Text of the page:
California has recorded more than 700 cases of human trafficking this year, according to the National Human Trafficking Center.
The first laws in California for protecting minors involved in human trafficking were in 2005, written to protect young men and women starting at the age of 12 years old.
“These are kids and it is important that kids are being treated as kids,” said Director of Saving Innocence, Amber Davis. Saving Innocence advocates for victims of sex trafficking.
Governor Jerry Brown signed another bill, introduced by Sen. Holly Mitchell of Los Angeles, to help decriminalize minors involved in sex trafficking.
“There is no such thing as a ‘child prostitute’,” said Mitchell. “We needed to change our state law so we would not victimize or criminalize young women and men who are victims of sex trafficking.”
Los Angeles is one of three cities with the highest rate of sex trafficking in California, according to Human Trafficking Research. In the San Fernando Valley, Sepulveda Boulevard and Lankershim Boulevard have the highest number of arrests made.
“Prostitutes migrated into low income, minority, ethnic, more franchise communities at the time,” said CSUN Professor of Urban Studies Dr. Henrik Minassians. “More Asian Americans, African Americans and Latino communities ended up establishing their own businesses there.” Minassians is working with the L.A.P.D. to try to find ways to change urban environments in ways that would discourage prostitution.
Journey Out is an organization in Los Angeles that helps victims whose lives have been destroyed by sex trafficking.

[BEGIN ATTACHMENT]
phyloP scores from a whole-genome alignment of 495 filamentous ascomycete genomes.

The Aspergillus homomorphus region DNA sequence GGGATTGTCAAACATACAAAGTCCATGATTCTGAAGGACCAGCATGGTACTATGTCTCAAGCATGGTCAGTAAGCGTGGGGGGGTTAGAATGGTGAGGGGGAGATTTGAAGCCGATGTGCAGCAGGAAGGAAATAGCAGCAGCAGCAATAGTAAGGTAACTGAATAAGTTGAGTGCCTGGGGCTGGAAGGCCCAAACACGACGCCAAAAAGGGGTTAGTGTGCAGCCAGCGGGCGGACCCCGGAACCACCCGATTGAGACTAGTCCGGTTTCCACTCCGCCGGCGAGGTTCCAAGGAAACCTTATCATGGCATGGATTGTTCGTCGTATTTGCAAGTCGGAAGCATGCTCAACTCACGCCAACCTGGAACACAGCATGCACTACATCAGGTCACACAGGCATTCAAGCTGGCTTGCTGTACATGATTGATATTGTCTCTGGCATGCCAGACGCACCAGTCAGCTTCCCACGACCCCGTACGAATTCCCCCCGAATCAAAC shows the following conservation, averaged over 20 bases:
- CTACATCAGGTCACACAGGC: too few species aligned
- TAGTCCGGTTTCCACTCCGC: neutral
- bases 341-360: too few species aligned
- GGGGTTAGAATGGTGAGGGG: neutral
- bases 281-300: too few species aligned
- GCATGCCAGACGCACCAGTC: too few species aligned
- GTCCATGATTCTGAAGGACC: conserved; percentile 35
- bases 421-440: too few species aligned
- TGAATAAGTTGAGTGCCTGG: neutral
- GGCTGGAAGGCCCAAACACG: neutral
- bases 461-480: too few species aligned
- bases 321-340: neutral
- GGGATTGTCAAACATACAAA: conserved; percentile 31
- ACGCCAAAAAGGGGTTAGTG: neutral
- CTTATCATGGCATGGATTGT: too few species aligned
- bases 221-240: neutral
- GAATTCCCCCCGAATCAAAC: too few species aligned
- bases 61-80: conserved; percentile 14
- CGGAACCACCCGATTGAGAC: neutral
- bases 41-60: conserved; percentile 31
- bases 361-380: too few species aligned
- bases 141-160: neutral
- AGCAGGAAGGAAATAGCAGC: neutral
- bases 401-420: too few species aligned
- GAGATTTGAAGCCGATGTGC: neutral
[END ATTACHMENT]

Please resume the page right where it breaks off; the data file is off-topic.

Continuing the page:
“We started out helping adult victims of human trafficking,” Executive Director Stephany Powell said. “We have now partnered to a youth aspect of it. We get our clients through other organizations such as court systems, and we have an agreement with the city attorney’s office that if a person is arrested for the crime of prostitution, we have a diversion program that they can go through.”
Powell said 80 percent of trafficking victims are being exploited for sex; the other 20 percent are being used for labor, according to a sex trafficking report at dosomething.org.
Trafficking survivor Kanthi Salgadu says she came to America in 1996 to help provide for her family in Sri Lanka.
“I went to an agency, where they said I did not have to look for a job [in the U.S.]; they would help me find one, and they found me a place to work as a house keeper and nanny,” Salgadu said.
Salgadu was held captive in a Los Angeles house for four years before a neighbor reported suspicious activity to the authorities, and the Immigration Customs Enforcement rescued her. Salgadu is now an advocate for survivors, who speaks all over the country about her experience.
“[Survivors] want out; they want to start their lives,” said Stephanie Molen, Director of Partnerships at CAST. “They came to this country to start their lives and to work, and they want that opportunity.”
California law enforcement officials continue to make attempts to crackdown on human trafficking, by arresting the highest number of pimps in the country in 2014 and 2015, according to a FBI report.
Powell says giving survivors a safe place to live is the priority. Without that, there is no way to keep them from going back onto the street.
Moderator: Gabrielle Ortega
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